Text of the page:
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Be Safe When Photographing Trains and Railroads

Train crossing a draw brigde.

A railroad train passed over the river on a great steel drawbridge.

When you’re down by the railroad tracks to take you photos please be careful, and it is a good an idea to go down there in the first place.  The main reason not to go there is the danger from the trains.  Trains take so long to stop you should probably consider them unable to stop at all, and there room for error with this fast moving vehicles.  Recently there have been a number of people in the news who were killed by trains while taking pictures on railroad tracks.

The other major reason not to go down by the tracks is that you are usually trespassing on the property of the railroad, or even government property.  You may come away with a warning, or a fine for trespassing.  In the old days you might come away with a beating.

But… if you are going to photograph the trains stay off the tracks, photograph from the sidelines, in other words, off the tracks.  The only time I really photograph from the tracks is while briefly crossing them and only at a railroad crossing.  When I’m taking picture I often get into the “zone” and I am not necessarily focusing on the danger of train, and not focusing on the possibility of a train rolling down the tracks is a very bad situation.

Railroad Crossing in the Country at Sunrise

Railroad crossing at sunrise. Fog is lying low Morning on the Railroad Tracks over the road and bathed in a golden light

Railroad Spike

A railroad spike has come loose, could this lead to a train derailment?

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All Day Timelapse Video: How to

Last June after some testing of equipment, I decided to make a timelapse video from dusk to dawn.  It would involve trekking out to the marsh before sunup in the morning and trudging back to the car after dark.  I would not babysit my camera all day long, so I had to trust in my fellow man not to steal or vandalize the camera since it was on public land.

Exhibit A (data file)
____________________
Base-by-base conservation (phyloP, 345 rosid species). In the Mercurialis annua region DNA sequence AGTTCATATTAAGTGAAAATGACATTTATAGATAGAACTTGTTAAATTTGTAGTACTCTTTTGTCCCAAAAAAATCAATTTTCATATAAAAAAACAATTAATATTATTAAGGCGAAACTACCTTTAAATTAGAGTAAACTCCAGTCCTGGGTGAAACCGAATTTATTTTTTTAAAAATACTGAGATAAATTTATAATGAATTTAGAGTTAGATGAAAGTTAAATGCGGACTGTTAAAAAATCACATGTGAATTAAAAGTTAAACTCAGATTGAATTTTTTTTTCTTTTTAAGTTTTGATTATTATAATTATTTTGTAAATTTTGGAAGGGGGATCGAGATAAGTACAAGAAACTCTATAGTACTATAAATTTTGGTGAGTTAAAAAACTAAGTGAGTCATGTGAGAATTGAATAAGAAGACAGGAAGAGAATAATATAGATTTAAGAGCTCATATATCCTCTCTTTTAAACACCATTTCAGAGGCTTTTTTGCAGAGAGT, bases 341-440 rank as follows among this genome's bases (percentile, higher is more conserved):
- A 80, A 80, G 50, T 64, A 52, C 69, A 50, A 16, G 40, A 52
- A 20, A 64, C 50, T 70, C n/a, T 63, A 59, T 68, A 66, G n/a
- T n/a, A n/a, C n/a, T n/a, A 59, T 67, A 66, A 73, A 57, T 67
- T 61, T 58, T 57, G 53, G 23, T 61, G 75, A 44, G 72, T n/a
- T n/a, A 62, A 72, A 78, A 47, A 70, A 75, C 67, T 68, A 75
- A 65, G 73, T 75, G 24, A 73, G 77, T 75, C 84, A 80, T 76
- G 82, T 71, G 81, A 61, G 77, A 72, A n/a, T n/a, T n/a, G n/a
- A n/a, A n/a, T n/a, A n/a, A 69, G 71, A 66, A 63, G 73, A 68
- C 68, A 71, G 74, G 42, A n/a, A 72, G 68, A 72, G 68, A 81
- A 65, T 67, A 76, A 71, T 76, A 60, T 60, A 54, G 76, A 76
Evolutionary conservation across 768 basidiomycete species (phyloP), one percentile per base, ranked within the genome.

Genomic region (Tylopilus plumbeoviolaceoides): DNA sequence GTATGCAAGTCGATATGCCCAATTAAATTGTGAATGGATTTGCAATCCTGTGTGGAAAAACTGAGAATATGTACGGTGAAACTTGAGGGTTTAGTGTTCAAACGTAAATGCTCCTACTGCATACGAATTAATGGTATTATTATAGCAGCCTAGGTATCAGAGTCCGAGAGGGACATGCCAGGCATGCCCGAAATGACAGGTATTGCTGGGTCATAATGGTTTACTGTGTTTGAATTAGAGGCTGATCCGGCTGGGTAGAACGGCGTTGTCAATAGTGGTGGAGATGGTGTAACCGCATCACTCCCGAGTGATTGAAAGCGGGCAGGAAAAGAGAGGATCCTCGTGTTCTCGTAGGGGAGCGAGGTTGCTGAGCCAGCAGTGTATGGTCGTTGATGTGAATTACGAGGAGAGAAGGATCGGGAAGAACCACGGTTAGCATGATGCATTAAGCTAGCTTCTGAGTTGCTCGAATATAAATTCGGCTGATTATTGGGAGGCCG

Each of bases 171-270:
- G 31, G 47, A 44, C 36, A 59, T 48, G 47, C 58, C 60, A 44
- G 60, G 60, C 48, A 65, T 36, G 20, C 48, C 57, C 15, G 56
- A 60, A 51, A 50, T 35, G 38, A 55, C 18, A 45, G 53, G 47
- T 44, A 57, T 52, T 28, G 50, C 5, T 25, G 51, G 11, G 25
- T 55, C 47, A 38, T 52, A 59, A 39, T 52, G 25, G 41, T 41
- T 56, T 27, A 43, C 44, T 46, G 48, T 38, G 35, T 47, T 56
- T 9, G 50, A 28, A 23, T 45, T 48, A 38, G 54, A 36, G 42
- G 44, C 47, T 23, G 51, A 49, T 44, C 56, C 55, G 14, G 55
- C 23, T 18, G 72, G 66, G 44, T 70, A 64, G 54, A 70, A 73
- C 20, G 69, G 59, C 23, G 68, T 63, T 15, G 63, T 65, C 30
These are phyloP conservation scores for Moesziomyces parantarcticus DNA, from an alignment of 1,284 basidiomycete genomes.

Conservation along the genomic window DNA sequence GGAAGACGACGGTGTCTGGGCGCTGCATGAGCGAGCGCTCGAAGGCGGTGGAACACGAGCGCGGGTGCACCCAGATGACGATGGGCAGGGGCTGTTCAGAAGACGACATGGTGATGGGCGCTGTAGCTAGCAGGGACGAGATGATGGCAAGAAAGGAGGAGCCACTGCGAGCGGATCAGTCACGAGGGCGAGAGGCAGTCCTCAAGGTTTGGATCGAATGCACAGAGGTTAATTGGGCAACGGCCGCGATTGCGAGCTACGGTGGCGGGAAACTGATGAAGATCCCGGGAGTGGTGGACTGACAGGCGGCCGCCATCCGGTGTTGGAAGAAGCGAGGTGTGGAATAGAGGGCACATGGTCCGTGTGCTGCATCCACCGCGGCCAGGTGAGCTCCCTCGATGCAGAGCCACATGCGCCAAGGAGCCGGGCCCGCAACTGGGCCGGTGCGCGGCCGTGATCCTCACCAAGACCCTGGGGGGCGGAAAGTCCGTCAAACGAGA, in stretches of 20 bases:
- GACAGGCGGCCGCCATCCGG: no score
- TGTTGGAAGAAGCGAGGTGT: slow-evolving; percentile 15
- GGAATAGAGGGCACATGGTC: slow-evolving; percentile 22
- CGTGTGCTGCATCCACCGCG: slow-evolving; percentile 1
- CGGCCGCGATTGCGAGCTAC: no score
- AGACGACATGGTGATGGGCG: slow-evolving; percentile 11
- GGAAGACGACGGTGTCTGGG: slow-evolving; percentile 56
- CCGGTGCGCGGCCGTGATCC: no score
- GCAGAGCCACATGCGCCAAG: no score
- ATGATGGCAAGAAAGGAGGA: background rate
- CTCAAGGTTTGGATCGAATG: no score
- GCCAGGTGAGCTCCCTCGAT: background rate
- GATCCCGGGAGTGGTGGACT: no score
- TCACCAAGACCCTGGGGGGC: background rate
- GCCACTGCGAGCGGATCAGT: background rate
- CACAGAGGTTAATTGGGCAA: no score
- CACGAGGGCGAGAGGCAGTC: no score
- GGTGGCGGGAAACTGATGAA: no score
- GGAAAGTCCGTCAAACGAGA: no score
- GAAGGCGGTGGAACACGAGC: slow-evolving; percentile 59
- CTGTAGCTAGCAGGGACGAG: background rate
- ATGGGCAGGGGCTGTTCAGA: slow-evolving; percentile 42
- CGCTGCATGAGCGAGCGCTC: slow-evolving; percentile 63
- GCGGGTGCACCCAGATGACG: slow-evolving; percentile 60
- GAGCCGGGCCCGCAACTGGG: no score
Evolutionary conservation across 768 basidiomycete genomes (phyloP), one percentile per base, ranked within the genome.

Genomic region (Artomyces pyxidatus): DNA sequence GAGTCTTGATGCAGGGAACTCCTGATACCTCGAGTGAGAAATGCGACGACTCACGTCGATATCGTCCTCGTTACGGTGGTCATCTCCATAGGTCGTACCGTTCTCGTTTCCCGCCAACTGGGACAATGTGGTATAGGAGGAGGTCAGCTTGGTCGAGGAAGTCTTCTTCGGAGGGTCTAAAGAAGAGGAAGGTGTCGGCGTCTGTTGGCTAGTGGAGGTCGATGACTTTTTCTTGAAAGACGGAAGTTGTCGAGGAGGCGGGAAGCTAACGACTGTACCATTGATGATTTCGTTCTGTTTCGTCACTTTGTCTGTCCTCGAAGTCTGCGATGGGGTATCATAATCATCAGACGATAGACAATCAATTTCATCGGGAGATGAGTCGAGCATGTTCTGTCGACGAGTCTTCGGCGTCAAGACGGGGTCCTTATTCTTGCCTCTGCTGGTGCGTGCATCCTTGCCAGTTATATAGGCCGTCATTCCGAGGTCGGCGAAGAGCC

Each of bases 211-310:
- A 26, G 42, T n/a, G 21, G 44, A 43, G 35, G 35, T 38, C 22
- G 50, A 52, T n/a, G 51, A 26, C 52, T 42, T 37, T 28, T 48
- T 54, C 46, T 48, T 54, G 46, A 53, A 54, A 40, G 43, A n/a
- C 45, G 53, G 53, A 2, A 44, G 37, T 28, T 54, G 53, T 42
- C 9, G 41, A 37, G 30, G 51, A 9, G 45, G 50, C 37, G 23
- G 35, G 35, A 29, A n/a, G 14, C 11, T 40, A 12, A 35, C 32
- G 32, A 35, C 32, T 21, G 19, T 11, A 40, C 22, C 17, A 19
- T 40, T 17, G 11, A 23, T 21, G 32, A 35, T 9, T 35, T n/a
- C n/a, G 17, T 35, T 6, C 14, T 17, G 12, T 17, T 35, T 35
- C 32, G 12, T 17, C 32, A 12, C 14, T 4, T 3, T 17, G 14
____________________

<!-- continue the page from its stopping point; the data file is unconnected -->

In the beginning of the video the camera is swarmed by mosquitoes that were drawn to the heat of the camera.  Later in the video a buck deer with antlers in velvet visits the camera and later takes a nap not too far away in the grass.

For equipment I needed a camera capable of shooting at intervals, a tripod, and an external power source for the long, 16 hour shoot.  For the camera I used a GoPro Hero 3+ Black Edition.  It was incased in its standard waterproof housing and mounted on a cheap tripod.  The housing was modified so I could gain access to the USB port to plug it into an external power source.  The modification involved drilling a hole in the side of the plastic housing.  For a power source I used a battery pack designed to jumpstart cars with dead batteries.  The Stanley model I used has a USB port on it to power phones etc.  The amount of power in the jumpstart battery is overkill, it probably had enough power to run the GoPro for more than a week.  A smaller batter would have worked well, but I used what I had handy.

Peeking Deer

Deer peeking at the camera.

I set the camera to take photos at 10 second intervals.  It ran from 5:04 am to 9:04 pm and took over 5,000 photos.  The photos were then edited in Adobe Lightroom 6.  Editing consisted mostly of cropping and correcting for the GoPro’s fisheye effect.  The photos were then imported to Sony Movie Studio 13 to create the video.

Mosquito on camera lens

Mosquito on camera lens

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Portabella Mushroom Growing Time Lapse Video

As a Christmas present to myself I got a Portabella Mushroom growing kit made by River Valley Ranch in comes in a cardboard box with a large bag of growing mycelium. This company also makes White Button, and other species. All you do to get it going is add a growing medium to the top of the bag, water, and wait. I had to wait awhile because my basement is pretty cold in the winter, about 50 degrees F. After about a week I put in a small space heater in a room in the basement and raised the temperature to about 60 decrees. After I did this the mushrooms really started to grow well. So far we have gotten a good tasty crop of Portabella Mushrooms and should at the least get a few more crops, provided I take good care of the fungi.